George Fortune volunteered for service in the United States Navy, signing up in February 1942, on leaving college at the age of twenty 22. He attended Midshipman School at Furnald Hall, Columbia University, New York City, for 3 months and 2 weeks trial and training. Furnald Hall was one of 3 halls at the University used by the US Navy.

"After our 6 weeks exams we took all day cruises out in the ocean learning aboard ship,
computing range and deflection on a big 16# inch gun?"

“We marched a lot and I couldn’t stop laughing once while marching and had to spend three hours doing drills with a rifle” On a Saturday we marched to the Columbia-Marine game and next week went to the Princeton-Navy Game. We performed at half time… all of us supposedly to do an about face and only half of us did it!! It was complete chaos and we were totally embarrassed by the laughter of the crowd”.

"We attended church every Sunday and students got to stay weekends with people on invitation. People would invite the guys to their homes, have tea dances, arrange excursions, and take us places."

"1943-through 45 I was befriended by Joe Bond who lived outside of New York City and loved the Navy!! We drove in Joe's Cadillac near Valley Forge near Philadelphia, and went to Hotel Marlborough, Blenheim, Atlantic City, N. J."

Three "cousins" of navy-marine background at Florence's (Joe’s sister) at farm near Lataska, Pennsylvania.


George graduated in the top 15% out of a thousand students and was allowed to choose his posting to Section Base on Treasure Island which was close by the world famous San Francisco bridge and to his home in Menlo Park, CA.

For 6 months he learned ship handling including 3 months at sea on Errol Flynn's sailboat "Zaca"….700 miles off shore. The new ensigns aboard did everything the crew did including ship handling and climbing up the rigging to the top.!


1943 Miami
With sea skills behind him he was posted to Miami on a very hot July 4th, and where en route he was taken to a hospital in Chicago for a fever check-up. (Mumps)

"By July 5 1943 I found himself in Miami at the Subchaser Training Center, and after 3 month's practice in radio work and ship handling I reported to the Gunfire Support Craft Group in Boston, Maine, for training in the use of various guns."

"During Thanksgiving week of 1943 (late November) we sailed to Scotland on the Queen Elizabeth. Because of her high cruising speed of around 33 mph (53kph) she traveled alone usually carrying 20,000 soldiers and sailors. We were able to travel all over the ship especially the con and engine room and visit with the Captain!! The US Naval officers, including me, stood watch at night to guard against any stray light….(blackout). The food was great and we ate in the high class dining room! However lots of men couldn't get their "sea-legs" and got sick below deck!!”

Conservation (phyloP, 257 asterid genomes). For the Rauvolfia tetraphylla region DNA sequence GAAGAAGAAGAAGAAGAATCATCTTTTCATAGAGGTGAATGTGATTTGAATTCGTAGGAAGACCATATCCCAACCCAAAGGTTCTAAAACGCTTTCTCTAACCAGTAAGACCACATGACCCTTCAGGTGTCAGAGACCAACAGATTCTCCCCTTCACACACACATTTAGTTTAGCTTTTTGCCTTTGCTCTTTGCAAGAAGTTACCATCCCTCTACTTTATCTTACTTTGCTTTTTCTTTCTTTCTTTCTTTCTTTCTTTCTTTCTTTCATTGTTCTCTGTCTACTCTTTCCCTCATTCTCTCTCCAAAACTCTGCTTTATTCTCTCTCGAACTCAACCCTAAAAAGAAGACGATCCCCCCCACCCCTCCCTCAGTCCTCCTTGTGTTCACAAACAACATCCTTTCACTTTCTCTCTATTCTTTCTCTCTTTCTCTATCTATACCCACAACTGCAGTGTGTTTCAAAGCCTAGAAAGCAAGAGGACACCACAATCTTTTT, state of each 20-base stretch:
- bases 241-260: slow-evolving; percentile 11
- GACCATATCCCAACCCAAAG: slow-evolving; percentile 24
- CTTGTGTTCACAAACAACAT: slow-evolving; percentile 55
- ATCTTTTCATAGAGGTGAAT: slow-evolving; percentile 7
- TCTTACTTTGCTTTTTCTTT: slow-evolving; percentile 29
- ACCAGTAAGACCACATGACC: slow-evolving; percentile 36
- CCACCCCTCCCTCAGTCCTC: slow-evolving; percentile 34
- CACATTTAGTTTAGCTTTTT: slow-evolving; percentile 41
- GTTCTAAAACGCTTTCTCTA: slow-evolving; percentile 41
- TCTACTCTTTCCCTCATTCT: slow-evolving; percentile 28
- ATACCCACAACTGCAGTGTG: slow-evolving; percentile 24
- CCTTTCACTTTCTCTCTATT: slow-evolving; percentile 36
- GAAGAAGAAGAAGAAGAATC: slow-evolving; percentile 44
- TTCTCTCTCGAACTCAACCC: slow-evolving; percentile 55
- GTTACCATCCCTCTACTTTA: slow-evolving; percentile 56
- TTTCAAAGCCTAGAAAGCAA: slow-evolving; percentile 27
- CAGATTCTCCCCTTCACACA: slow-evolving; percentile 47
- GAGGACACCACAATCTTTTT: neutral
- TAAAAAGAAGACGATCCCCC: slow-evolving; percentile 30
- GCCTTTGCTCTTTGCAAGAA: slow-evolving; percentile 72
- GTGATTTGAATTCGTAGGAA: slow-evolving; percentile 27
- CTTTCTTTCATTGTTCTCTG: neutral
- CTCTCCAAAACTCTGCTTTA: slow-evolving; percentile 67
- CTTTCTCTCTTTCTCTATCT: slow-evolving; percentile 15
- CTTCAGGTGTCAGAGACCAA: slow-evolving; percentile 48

On arrival in Scotland in 1943 he was stationed at the Roseneath Castle on the Firth of Clyde near Glasgow. Roseneath was commissioned on 4/15/42 and named HMS Louisburg. However, after the attack on Pearl Harbor and direct American involvement in the war, plans for the base were changed. It was paid off on 3/8/42 by the RN and handed over to US control as an amphibious training centre. It was used during preparations for the landings in French North Africa in November 1942. By 1943, following the success of the North Africa landings, Roseneath returned once more to British control as HMS Roseneath. However, sections of the base were retained by the US Navy for a 'Seabee' maintenance force and berthing/supply facilities for the depot ship USS Beaver and the boats of US Navy Submarine Squadron 50.

“At Roseneath Castle in Scotland we lived in Quonset huts, each hut holding 20 to 24 men. The officers were in one and the crews were in others. We slept on cots with blankets and sheets. We were comfortable and clean, not too noisy, though somewhat damp. We had curfew hours and ate in a mess hall on the grounds, officers and crew were separated”.

Ship Commander in charge of George's training.

"Our food at the base was very basic and very English, with only cabbage, potatoes, and brussel sprouts for vegetables, mutton for meat, no milk except canned, and dessert rarely. Pretty grim! It was so sparse and military there, even the toilet paper had " government issue" stamped on each sheet!"

The crew pretty much stayed on base, while the officers with permission, could go out sight seeing, sometimes taking a crew member with them.
“To help break the monotony at times, I resorted to taking a couple of my crew in a borrowed LCVP (a small boat with a ramp at the bow which carried a vehicle or personnel) to cruise around the river Clyde."

George recalls taking "small boat trips from our base at Roseneath Castle to our big ships bumming anything that we could beg, borrow or beg louder for. The best was an ice cream maker that we later used to great effect in the heat of North Africa at Bizerte! We let other rocket craft use our freezer if they gave us some ice cream in return. It was in use constantly! I still have a table cloth that was given to me by a US tanker crew in Scotland."